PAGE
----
Earlier, Routhier had written the songs “God save the Queen” and “The Maple Leaf Forever.” However, “God save the Queen” was declared Canada’s royal anthem. When King George visited Canada, it saluted the national anthem.
This royal anthem was approved as an unofficial anthem in Parliament in 1967. But, in 1980, “O Canada” was approved as a national anthem under the National Anthem Act.
“O Canada” was made a rule under the National Anthem Act that no one can copy its lyrics because they are Canada’s national anthem, which shows the respect of the French and Canadian people. “O Canada,” written by Routhier and Weir, was finally declared Canada’s official national anthem on June 18, 1980. The Canadian anthem is the instrumental version.
But, on June 27, 1980, under the National Anthem Act, it was considered necessary to change the lyrics of “O Canada.” And he made two changes to the lyrics of “O Canada,” “Our home and native land,” “from far and wide,” and “God keeps our land.”
Where “Native Land” meant everyone living in Canada, even if he did not have a native place here, instead he thought of making changes here and changed “God keep our land” to “stand on guard.” With the help of some of its votes, the Canadian government thought of making some more changes and changed “in all thy sons command” to “in all of us command.”
In Weir’s lyrics, “True patriot love in all thy sons command” was changed to “True patriot love in all of us command.”
3. Official Declaration Of The Canadian National Anthem
“O Canada” original lyrics were first written in the French language. After the “O Canada” English translation, the Canadian government, along with some of its writers, made changes to the English lyrics because it was right for Canada to make this change.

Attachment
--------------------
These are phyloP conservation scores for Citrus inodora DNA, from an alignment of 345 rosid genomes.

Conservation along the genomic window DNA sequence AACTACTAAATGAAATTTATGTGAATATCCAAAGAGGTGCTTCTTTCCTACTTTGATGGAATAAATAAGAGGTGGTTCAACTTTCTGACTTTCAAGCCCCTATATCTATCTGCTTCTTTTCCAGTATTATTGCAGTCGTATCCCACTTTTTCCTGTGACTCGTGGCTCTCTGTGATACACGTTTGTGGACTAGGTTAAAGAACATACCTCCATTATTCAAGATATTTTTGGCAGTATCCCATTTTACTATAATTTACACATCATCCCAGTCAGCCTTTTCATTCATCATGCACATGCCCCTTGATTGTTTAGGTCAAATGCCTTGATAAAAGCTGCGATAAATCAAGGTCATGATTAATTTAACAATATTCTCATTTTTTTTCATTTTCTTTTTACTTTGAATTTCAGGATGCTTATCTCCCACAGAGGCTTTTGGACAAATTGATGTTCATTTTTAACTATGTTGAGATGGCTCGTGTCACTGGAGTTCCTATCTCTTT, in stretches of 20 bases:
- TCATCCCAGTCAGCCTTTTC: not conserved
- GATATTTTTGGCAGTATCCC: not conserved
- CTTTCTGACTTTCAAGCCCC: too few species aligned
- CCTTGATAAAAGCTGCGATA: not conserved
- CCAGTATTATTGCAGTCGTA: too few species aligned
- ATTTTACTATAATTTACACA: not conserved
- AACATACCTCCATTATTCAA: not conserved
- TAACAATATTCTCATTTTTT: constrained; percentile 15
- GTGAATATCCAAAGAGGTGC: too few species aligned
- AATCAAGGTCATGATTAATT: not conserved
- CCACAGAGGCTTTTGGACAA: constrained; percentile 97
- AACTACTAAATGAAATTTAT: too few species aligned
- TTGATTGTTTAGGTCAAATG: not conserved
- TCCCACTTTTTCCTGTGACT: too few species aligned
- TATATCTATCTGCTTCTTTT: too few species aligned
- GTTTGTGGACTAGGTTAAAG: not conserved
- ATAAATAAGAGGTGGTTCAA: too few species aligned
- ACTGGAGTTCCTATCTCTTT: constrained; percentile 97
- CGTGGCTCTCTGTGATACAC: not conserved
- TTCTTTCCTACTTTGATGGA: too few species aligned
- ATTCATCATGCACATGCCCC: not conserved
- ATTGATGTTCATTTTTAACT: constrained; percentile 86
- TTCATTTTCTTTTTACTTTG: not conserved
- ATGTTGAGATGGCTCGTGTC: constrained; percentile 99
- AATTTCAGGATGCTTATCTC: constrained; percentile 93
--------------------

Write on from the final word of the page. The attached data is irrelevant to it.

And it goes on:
After making changes to the anthem, it was finally declared the official national anthem of Canada on July 1, 1980. The “O Canada” anthem speaks on Canada’s glorious deeds, gentle maidens’ rise, and glowing hearts and says to everyone – Canada our home and native land stand on guard. And guard for thee for your own beloved native land.
Canadian National Anthem has shown true patriot love for its native land while giving great importance to its glorious land.
You must have guessed that Canadian anthems show an immense desire for unity and strength in their lyrics. And all together they say, “Canada we stand“. Canadians stick together and rise together stronger than ever in their unity.
The definition of the Canadian national anthem we stand on guard for thee increases the value of true patriot love of the soldier from the military for their country.
The lyrics of the Canadian anthem also strive for freedom for all the residents here to feel strong and independent here. The Canadian anthem speaks of Thou True North along the western sea from the east that True North is strong and free. And we are seeing the rise of glowing hearts.
“Thee rise and take your country to new heights”
If you liked this article, check out another interesting one here.
GIPHY App Key not set. Please check settings